White said he realized early on that the phones couldn’t do that kind of calculation, though — even if their efficiency-focused CPUs could do it, the effort would probably drain the battery. So he began working with Google’s TensorFlow platform to perform the training and integration of new data in the cloud.
Google also helped produce a nice little documentary about one situation where Guardians could help native populations deter loggers and poachers:
That’s in the Amazon, obviously, but Rainforest Connection has also set up stations in Cameroon and Sumatra, with others on the way.
Machine learning models are particularly good at finding patterns in noisy data that sound logical but defy easy identification through other means.
For instance, White said, “We should be able to detect animals that don’t make sounds. Jaguars might not always be vocalizing, but the animals around them are, birds and things.” The presence of a big cat then, might be easier to detect by listening for alarmed bird calls than for its near-silent movement through the forest.
The listening stations can be placed as far as 25 kilometers (about 15 miles) from the nearest cell tower. And since a device can detect chainsaws a kilometer away and some species half a kilometer away, it’s not like they need to be on every tree.
But, as you may know, the Amazon is rather a big forest. He wants more people to get involved, especially students. White partnered with Google to launch a pilot program where kids can build their own “Guardian,” as the augmented phone kits are called. When I talked with him it was moments before one such workshop in LA.
Topher White and students at one of the Guardian building workshops.
“We’ve already done three schools and I think a couple hundred students, plus three more in about half an hour,” he told me. “And all these devices will be deployed in the Amazon over the next three weeks. On Earth day they’ll be able to see them, and download to app to stream the sounds. It’s to show these kids that what they do can have an immediate effect.”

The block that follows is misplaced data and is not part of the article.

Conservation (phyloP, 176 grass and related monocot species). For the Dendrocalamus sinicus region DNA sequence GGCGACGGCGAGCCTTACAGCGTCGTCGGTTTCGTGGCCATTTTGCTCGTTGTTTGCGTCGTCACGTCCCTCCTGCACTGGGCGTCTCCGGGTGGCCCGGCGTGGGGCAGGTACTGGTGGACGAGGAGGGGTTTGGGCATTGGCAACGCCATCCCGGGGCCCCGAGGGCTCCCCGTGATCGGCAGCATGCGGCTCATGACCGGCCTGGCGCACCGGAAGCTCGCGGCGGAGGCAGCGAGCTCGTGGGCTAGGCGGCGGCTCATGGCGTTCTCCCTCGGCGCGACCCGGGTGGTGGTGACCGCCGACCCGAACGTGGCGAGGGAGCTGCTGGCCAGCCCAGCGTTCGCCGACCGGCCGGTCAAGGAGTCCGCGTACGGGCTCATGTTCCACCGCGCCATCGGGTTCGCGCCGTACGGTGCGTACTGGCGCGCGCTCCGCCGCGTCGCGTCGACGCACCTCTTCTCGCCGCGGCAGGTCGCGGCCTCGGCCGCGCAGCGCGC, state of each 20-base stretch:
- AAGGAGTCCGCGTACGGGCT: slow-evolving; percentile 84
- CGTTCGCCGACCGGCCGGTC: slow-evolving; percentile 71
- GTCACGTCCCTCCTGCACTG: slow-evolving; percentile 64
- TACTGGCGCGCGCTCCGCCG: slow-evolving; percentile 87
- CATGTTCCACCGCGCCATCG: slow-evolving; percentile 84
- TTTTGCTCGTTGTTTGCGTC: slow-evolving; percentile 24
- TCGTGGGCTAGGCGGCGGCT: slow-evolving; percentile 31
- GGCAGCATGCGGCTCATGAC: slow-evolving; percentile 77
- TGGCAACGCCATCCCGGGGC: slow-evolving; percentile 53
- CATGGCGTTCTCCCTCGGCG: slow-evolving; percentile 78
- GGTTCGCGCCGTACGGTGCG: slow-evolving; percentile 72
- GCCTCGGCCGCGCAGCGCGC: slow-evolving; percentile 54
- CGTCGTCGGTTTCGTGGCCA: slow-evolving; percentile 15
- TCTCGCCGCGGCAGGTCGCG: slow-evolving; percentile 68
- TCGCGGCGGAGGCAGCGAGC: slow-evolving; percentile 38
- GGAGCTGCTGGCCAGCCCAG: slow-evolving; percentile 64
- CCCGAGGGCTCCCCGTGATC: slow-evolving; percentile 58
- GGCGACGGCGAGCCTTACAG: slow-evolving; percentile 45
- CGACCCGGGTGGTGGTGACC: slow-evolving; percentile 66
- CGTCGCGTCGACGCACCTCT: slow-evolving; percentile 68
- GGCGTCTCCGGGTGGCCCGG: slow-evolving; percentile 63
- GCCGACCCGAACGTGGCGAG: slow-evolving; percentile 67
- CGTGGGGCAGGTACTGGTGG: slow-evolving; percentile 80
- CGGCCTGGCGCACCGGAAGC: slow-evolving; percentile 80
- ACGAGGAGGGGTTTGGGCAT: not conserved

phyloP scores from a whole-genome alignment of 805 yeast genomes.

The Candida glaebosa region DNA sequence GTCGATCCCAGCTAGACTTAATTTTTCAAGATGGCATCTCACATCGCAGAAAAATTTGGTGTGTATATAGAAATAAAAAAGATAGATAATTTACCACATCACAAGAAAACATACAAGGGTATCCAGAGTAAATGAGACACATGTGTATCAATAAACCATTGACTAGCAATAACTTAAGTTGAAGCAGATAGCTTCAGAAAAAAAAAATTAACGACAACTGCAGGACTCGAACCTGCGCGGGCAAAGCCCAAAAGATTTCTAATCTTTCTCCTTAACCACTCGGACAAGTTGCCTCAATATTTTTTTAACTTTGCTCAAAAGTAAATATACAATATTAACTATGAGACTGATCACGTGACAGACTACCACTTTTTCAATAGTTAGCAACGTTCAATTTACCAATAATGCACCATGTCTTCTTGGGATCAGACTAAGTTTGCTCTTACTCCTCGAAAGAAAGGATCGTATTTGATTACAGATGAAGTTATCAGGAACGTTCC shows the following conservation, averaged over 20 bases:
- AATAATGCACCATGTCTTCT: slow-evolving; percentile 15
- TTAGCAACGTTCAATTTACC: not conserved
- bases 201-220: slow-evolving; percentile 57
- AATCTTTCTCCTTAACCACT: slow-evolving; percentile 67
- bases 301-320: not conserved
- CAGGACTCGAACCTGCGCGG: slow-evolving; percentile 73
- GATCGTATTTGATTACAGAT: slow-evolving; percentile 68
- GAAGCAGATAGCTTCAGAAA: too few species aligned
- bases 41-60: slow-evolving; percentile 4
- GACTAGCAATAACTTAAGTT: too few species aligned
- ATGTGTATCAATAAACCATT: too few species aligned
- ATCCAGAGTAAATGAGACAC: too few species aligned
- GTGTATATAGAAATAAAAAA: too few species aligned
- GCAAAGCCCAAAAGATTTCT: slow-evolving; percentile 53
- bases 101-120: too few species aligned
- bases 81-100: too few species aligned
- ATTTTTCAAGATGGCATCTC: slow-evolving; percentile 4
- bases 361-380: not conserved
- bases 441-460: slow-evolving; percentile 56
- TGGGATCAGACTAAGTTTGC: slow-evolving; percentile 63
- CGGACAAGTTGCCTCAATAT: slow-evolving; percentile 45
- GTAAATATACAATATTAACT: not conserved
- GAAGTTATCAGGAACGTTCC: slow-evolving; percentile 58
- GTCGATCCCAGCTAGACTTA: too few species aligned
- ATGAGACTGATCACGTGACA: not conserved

“An important part is making it inclusive, proving these things can be built by anyone in the world, and showing how anyone can access the data and do something cool with it. You don’t need to be a data scientist to do it,” he continued.
Getting more people involved is the key to the project, and to that end Rainforest Connection is working on a few new tricks. One is an app you’ll be able to download this summer “where people can put their phone on their windowsill and get alerts when there’s a species in the back yard.”
The other is a more public API; currently only partners like companies and researchers can access it. But with a little help all the streams from the many online Guardians will be available for anyone to listen to, monitor, and analyze. But that’s all contingent on having money.
“If we want to keep this program going, we need to find some funding,” White said. “We’re looking at grants and at corporate sponsorship — it’s a great way to get kids involved too, in both technology and ecology.”
Donations help, but partnerships with hardware makers and local businesses are more valuable. Want to join up? You can get at Rainforest Connection here.